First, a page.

It can also be a strain on the agencies, he added, noting that in the past some projects were funded without additional staffing support.
“That’s the problem with earmarks,” he said. “Substituting a member’s judgment for the people that are supposed to decide how that money is being spent.”
One lobbyist who spoke on background said the return of earmarks has supersized the appropriations workload. Organizations can also often seek earmarks without first applying for competitive funding from existing grants.
The money is unequally distributed between lawmakers and in terms of state populations. Mississippi ranked 10th in terms of “pork per capita,” at $90 per state resident, according to CAGW.
Earmarks still repel most Republicans, particularly in the Senate. Wicker and Hyde-Smith were two of just 16 GOP senators to request earmarks for fiscal 2022.
They can also open up a lawmaker to a challenge from the right.
In 2014, Mississippi’s tea party-backed state Sen. Chris McDaniel nearly unseated Cochran in a vicious primary, basing much of his bid on ending establishment pork barrel spending. McDaniel also ran against Hyde-Smith and Wicker.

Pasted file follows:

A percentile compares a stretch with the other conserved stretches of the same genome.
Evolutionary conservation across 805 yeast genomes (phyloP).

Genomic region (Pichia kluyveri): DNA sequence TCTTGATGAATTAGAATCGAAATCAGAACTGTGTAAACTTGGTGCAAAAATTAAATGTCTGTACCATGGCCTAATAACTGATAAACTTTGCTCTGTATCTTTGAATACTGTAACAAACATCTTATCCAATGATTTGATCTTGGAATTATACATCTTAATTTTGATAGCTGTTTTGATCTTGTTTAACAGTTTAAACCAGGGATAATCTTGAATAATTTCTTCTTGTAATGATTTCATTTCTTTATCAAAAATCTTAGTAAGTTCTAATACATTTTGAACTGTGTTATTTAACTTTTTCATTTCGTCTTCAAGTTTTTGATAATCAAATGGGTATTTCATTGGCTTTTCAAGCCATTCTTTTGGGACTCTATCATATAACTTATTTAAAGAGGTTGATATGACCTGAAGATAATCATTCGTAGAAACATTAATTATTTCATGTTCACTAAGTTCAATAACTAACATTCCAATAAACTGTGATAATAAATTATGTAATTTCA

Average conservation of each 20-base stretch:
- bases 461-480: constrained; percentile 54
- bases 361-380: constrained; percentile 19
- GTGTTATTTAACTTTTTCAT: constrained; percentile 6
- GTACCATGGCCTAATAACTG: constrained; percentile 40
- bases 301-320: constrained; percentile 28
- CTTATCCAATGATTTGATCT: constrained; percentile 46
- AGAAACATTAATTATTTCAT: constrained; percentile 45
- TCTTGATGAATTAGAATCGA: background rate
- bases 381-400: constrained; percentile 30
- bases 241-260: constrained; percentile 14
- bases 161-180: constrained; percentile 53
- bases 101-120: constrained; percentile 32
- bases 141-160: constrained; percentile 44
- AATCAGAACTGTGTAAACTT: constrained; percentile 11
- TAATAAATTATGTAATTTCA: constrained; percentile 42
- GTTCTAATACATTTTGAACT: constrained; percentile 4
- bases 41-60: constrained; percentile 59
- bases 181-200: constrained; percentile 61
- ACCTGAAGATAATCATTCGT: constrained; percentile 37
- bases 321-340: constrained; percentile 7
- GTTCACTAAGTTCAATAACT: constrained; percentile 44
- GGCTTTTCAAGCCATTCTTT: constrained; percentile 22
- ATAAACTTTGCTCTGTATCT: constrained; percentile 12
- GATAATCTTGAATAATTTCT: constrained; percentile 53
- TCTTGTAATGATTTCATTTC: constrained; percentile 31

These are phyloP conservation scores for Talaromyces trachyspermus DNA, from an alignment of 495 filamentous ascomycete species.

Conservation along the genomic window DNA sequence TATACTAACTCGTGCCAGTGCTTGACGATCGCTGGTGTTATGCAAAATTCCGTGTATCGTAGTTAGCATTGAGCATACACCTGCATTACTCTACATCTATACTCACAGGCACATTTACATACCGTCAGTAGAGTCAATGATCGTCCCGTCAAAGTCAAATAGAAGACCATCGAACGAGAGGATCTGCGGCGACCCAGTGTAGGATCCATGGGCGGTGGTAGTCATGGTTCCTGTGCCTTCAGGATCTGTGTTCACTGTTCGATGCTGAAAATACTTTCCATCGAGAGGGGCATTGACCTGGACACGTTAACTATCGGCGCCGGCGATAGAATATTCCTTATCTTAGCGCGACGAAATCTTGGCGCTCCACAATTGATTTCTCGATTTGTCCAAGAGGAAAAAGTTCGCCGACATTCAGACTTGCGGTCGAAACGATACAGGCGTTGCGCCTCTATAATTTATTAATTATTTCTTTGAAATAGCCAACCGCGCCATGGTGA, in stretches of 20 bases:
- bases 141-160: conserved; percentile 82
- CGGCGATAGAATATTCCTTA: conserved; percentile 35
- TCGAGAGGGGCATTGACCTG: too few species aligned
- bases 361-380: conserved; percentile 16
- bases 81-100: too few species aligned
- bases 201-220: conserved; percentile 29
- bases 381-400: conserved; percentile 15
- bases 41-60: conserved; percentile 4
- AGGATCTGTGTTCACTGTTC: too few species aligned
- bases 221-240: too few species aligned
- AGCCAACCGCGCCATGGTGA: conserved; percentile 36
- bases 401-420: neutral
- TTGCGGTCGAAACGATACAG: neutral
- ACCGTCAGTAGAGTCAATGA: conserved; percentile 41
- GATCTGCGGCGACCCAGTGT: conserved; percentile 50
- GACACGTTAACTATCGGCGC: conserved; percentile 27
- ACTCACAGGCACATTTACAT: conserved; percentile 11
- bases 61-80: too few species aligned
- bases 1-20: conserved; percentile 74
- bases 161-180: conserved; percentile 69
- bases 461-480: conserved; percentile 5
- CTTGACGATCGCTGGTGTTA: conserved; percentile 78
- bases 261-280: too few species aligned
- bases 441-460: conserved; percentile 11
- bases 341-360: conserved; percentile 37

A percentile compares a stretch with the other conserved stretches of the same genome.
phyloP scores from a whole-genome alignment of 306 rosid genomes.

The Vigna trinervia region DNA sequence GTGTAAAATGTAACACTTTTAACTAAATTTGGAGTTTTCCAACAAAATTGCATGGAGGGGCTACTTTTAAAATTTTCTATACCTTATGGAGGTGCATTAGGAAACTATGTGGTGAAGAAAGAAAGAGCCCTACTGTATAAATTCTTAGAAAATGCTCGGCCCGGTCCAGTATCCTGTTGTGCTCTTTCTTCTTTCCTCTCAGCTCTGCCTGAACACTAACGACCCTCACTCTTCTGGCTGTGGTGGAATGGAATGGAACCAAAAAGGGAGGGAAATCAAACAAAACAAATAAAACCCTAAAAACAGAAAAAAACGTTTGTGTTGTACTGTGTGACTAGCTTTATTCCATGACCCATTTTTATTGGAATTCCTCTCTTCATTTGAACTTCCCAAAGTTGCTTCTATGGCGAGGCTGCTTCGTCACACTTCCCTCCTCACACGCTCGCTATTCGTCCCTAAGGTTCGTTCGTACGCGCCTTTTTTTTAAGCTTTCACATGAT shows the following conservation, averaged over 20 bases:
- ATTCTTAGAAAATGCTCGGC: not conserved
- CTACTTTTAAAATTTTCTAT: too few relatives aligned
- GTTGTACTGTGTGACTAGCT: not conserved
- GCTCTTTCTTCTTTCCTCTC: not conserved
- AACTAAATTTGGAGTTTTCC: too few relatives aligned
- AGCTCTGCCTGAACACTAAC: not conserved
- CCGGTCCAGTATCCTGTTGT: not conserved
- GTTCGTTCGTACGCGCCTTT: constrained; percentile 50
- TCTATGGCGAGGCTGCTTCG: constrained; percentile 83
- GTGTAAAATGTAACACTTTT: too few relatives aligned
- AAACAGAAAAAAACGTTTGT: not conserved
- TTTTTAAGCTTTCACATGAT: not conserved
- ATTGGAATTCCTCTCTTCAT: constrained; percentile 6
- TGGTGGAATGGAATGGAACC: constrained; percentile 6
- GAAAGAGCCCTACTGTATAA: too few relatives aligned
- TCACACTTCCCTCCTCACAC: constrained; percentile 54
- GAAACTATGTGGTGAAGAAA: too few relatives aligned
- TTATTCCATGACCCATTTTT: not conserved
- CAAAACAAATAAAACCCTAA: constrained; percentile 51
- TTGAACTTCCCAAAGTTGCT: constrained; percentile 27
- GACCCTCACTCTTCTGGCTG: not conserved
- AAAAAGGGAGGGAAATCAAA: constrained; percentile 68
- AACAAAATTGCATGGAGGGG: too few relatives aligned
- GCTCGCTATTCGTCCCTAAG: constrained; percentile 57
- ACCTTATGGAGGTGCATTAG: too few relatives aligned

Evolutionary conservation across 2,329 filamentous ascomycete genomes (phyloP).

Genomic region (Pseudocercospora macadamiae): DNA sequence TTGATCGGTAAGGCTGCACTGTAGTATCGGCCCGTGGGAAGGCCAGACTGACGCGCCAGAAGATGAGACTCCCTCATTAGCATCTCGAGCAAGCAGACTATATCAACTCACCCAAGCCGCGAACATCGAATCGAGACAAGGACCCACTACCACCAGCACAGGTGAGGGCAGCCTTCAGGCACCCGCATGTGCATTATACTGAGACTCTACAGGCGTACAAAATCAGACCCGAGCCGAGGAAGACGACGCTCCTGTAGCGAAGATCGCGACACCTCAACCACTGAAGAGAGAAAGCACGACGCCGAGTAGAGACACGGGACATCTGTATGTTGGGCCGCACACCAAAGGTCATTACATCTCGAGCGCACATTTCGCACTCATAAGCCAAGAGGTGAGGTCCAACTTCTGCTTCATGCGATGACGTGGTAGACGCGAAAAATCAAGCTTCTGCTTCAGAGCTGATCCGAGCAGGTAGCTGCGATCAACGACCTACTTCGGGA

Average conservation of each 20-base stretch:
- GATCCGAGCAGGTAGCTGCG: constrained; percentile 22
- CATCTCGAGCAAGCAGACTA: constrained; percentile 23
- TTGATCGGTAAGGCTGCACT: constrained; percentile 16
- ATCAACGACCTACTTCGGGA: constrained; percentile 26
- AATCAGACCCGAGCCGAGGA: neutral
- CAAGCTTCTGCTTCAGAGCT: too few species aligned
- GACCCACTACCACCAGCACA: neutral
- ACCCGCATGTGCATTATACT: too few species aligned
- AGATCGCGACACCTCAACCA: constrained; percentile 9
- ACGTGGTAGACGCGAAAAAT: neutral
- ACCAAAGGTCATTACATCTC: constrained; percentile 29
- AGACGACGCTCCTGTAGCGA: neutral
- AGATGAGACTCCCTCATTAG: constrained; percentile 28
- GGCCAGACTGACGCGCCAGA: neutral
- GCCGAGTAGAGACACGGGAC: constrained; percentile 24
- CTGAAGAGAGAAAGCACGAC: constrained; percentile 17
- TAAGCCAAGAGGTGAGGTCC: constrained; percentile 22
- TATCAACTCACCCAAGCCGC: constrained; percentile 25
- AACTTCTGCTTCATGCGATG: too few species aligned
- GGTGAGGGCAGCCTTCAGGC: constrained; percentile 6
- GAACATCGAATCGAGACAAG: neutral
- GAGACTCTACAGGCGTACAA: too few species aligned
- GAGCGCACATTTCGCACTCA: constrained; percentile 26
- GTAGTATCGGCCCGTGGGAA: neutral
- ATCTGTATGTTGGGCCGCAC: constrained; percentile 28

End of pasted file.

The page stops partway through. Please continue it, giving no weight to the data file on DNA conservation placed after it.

Earmarks’ bad reputation still lingers more broadly as well. None of roughly a half dozen recipients contacted by CQ Roll Call would talk about the money they received. Hyde-Smith, Wicker and Palazzo also did not respond to requests for comment.
Lawmakers have already filed requests for fiscal 2023 earmarks, which will likely be unveiled after leaders strike a deal on the broader government spending bill.
For now, earmarks are a winning strategy in Mississippi, where the state is competing “eyeball-to-eyeball” with heavy hitters like California and New York, Wiseman said.
“Any list you want to compose, you can look toward the bottom and find Mississippi on the good stuff, or toward the top on the bad stuff,” he said.
“We need the money,” he added.